Author: Marie Brault, PhD (UConn alum, currently an Associate Research Scientist with the Global Health Leadership Institute, Yale University)
On March 2nd, 2016, the Research Program on Global Health and Human Rights at UConn’s Human Rights Institute (HRI) convened a multi-disciplinary panel at UConn Law School to unpack the question, “What is the added value of a human rights-based approach in conducting community-based health work?” Panelists included Alice Miller (Yale School of Law), Grace Damio (Hispanic Health Council, a community-based organization in Hartford, CT), Alicia Ely Yamin (Harvard University and Gladstein Visiting Professor at HRI), and Audrey Chapman (UConn School of Public Health). As Sarah Willen, Director of HRI’s Research Program on Global Health and Human Rights, explained in her introduction, the panel’s purpose was to challenge human rights scholars to explain how a human rights based approach (HRBA) can have value to people involved in the daily realities of public health and community organizing. As a medical anthropologist who works in communities and with public health practitioners, this is a question I struggle with as well.
Grace Damio initiated the conversation by introducing the Hispanic Health Council (HHC)’s history, mission, and work as an organization with deep roots within the Hartford community, that embeds social justice perspectives in its mission and everyday work. She explained that HHC has four core strategies: community-based participatory research, evidence-based direct service provision, policy and advocacy, and healthcare provider training. Damio also described the organization’s key values and strategies, highlighting social justice, advocacy, and equal partnerships. Also briefly discussed were projects and ongoing work the HHC was engaged in. Damio ended her presentation by stating that HHC’s strategies were not developed with a specific human rights framework, and that their staff were not trained in human rights theory and approaches. She then offered the question: Would it make a difference in terms of impact if HHC institutionalized a formal human rights framework?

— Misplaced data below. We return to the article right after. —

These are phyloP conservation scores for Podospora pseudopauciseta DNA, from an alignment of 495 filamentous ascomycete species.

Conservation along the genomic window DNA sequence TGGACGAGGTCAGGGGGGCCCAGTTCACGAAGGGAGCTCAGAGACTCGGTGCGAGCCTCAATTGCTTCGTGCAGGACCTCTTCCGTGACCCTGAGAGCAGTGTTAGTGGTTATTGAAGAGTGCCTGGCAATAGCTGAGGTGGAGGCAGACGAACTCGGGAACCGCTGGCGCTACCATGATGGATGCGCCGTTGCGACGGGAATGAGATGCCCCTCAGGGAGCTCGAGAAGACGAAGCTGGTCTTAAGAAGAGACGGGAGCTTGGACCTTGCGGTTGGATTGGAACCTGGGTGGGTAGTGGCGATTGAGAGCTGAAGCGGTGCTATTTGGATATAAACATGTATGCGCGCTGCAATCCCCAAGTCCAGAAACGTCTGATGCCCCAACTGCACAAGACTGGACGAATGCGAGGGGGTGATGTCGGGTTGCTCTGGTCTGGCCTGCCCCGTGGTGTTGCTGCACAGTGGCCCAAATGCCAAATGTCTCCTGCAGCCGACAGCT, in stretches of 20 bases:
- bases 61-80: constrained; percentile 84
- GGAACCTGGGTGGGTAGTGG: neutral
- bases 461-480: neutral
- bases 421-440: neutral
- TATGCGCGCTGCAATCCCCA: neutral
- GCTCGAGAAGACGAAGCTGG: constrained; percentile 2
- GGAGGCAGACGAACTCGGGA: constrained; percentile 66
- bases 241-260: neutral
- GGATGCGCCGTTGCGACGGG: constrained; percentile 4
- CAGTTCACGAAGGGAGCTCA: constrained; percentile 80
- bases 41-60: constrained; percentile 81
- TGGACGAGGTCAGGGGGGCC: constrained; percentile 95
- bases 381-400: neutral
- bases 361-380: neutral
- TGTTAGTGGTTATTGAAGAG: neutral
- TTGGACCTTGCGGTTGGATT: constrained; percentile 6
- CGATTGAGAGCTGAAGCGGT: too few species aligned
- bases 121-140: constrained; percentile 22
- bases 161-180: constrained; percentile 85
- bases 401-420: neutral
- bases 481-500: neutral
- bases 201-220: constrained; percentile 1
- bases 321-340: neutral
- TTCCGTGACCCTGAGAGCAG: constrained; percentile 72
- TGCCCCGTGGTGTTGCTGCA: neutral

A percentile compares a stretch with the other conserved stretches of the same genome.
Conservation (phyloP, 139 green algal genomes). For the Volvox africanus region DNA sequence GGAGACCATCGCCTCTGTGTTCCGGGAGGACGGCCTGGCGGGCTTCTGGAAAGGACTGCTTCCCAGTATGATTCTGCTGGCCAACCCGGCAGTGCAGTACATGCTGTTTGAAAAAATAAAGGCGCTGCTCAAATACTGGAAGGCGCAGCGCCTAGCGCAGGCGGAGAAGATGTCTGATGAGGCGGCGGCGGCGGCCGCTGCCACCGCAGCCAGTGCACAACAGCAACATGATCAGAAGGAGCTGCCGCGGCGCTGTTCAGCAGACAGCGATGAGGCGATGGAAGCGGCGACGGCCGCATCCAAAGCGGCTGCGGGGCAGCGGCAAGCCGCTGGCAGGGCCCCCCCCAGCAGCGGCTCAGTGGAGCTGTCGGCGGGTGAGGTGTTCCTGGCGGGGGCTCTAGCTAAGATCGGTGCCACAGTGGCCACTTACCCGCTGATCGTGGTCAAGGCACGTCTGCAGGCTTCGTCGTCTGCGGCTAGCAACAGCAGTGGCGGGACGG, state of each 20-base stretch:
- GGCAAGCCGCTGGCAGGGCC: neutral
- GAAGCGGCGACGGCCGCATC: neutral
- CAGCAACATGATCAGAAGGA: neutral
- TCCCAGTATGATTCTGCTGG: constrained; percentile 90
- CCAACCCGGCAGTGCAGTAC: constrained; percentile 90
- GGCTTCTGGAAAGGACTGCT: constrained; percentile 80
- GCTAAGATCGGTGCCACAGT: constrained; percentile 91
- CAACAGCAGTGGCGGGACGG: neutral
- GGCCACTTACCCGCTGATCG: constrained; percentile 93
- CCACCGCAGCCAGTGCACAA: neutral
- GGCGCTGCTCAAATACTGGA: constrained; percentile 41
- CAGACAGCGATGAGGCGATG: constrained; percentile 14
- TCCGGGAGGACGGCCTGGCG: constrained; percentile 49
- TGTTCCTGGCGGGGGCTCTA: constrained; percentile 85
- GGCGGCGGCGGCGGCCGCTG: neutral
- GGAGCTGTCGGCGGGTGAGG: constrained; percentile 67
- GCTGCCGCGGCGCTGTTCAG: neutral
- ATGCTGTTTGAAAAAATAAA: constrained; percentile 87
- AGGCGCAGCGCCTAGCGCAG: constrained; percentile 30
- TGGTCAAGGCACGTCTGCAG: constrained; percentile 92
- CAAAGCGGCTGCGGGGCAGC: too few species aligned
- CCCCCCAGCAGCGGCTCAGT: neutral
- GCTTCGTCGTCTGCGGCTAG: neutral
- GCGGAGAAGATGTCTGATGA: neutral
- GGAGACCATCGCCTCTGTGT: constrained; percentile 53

Yamin, a world-renowned Health and Human Rights scholar, was the first to respond. In her 2016 Gladstein lecture as well as her recent book, Power, Suffering, and the Struggle for Dignity: Human Rights Frameworks for Health and Why They Matter, Yamin argues there is no single, formulaic approach to human rights. It is not necessary to explicitly frame one’s work as “human rights,” she explained, as long as core principles of human rights-based approaches are present. Yamin did, however, note that HRBAs add a dimension of accountability by identifying the obligations the state has to its citizens, and that this dimension is a defining feature that makes human rights unique and distinct from needs-based approaches.
Chapman provided additional insight into the unique contributions of human rights approaches, arguing that HRBAs could provide communities with a sense of empowerment at both the individual and political levels. First, Chapman noted that the Vermont Workers’ Center’s campaign to establish universal healthcare explicitly employed human rights discourse to empower individuals to claim their right to healthcare. The campaign raised people’s awareness of their rights and empowered them to respond to policy proposals. The second reason Chapman encouraged the Hispanic Health Council to explicitly incorporate human rights is the benefit that a human rights approach can have for whole communities. Chapman stated that human rights advocacy is well-suited to respond to marginalized communities’ “hunger for systemic change” by promoting a sense of shared community and highlighting the obligations individuals and systems have to each other.